/ Published May 17, 2011
Byting Back: Regaining Information Superiority against 21st-Century Insurgents by Martin C. Libicki, David C. Gompert, David Frelinger, and Raymond Smith. RAND, 2007, 194 pp.
This monograph examines an important but rarely discussed element of counterinsurgency operations (COIN)—information. While the importance of information may strike most readers as intuitively obvious, surprisingly little scholarship exists specifically dedicated to the subject. Byting Back does an admirable job in filling this void, addressing information as a critical tool in COIN and proposing a new framework to enable friendly forces to wield the tool more effectively than insurgents. The authors bring considerable credibility to the study. Martin Libicki has written extensively on cyberspace, cyberwar, and the information realm. David C. Gompert, currently deputy director of national intelligence, served as senior advisor for national security and defense to the Coalition Provisional Authority in Iraq. David Frelinger is a senior policy analyst at RAND whose research portfolio includes counterinsurgency and counter-IED operations and countering potential terrorist use of advanced conventional weapons and information technologies. Although published in 2007, Byting Back remains relevant to ongoing operations around the globe.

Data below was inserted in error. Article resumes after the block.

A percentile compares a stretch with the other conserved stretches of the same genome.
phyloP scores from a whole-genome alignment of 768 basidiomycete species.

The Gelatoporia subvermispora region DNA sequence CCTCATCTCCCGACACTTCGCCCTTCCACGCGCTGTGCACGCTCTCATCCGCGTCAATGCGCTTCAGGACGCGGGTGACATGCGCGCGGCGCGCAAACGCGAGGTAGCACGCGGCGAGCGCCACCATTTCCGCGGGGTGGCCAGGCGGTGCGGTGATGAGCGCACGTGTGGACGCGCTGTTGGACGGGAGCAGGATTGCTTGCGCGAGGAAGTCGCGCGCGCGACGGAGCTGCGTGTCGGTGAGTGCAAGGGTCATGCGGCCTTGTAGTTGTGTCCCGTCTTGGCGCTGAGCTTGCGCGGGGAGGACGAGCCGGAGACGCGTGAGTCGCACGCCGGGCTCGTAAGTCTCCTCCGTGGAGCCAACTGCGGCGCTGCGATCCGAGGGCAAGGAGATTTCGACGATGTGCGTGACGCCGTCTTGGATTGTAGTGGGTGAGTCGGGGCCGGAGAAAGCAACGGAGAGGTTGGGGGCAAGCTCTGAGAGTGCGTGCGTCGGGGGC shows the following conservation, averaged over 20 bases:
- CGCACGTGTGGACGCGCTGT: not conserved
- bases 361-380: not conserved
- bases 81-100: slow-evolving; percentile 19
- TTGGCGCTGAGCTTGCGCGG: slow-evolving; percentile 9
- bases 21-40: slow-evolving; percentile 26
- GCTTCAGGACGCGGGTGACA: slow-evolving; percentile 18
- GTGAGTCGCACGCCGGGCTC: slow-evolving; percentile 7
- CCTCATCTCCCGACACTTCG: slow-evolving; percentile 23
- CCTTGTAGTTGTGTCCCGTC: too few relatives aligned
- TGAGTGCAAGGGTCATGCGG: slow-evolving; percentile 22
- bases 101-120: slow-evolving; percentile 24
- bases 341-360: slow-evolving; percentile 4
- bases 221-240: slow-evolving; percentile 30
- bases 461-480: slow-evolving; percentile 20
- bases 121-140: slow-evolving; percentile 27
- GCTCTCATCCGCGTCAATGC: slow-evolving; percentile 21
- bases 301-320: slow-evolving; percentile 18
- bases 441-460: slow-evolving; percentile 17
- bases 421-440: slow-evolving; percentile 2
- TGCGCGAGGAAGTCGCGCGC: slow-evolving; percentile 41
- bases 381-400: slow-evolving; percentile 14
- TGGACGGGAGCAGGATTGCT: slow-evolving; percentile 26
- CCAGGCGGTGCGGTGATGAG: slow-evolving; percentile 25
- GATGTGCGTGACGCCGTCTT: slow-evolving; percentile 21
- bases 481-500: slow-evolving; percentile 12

Perhaps no subject has permeated the contemporary security debate like the role and use of information in major combat operations. From revolutions in military affairs to network-centric warfare to cyberspace, the importance of information may be the one thing on which all sides can agree, yet previous authors have failed to identify the unique role information plays in COIN. Byting Back acknowledges the difficulties associated with supporting partner nations against insurgent operations. The authors question how the United States can translate its information networking strengths into advantage in the COIN fight and suggest that it is currently losing the information war because it fails to recognize the nuances of the COIN information environment. They recommend abandoning the major combat operation framework as the lens to understand the insurgency information environment. Unlike major combat operations, in COIN the population is the terrain both sides seek to capture and hold. Therefore, the information technology infrastructure and resulting information will be qualitatively different than that of more conventional operations.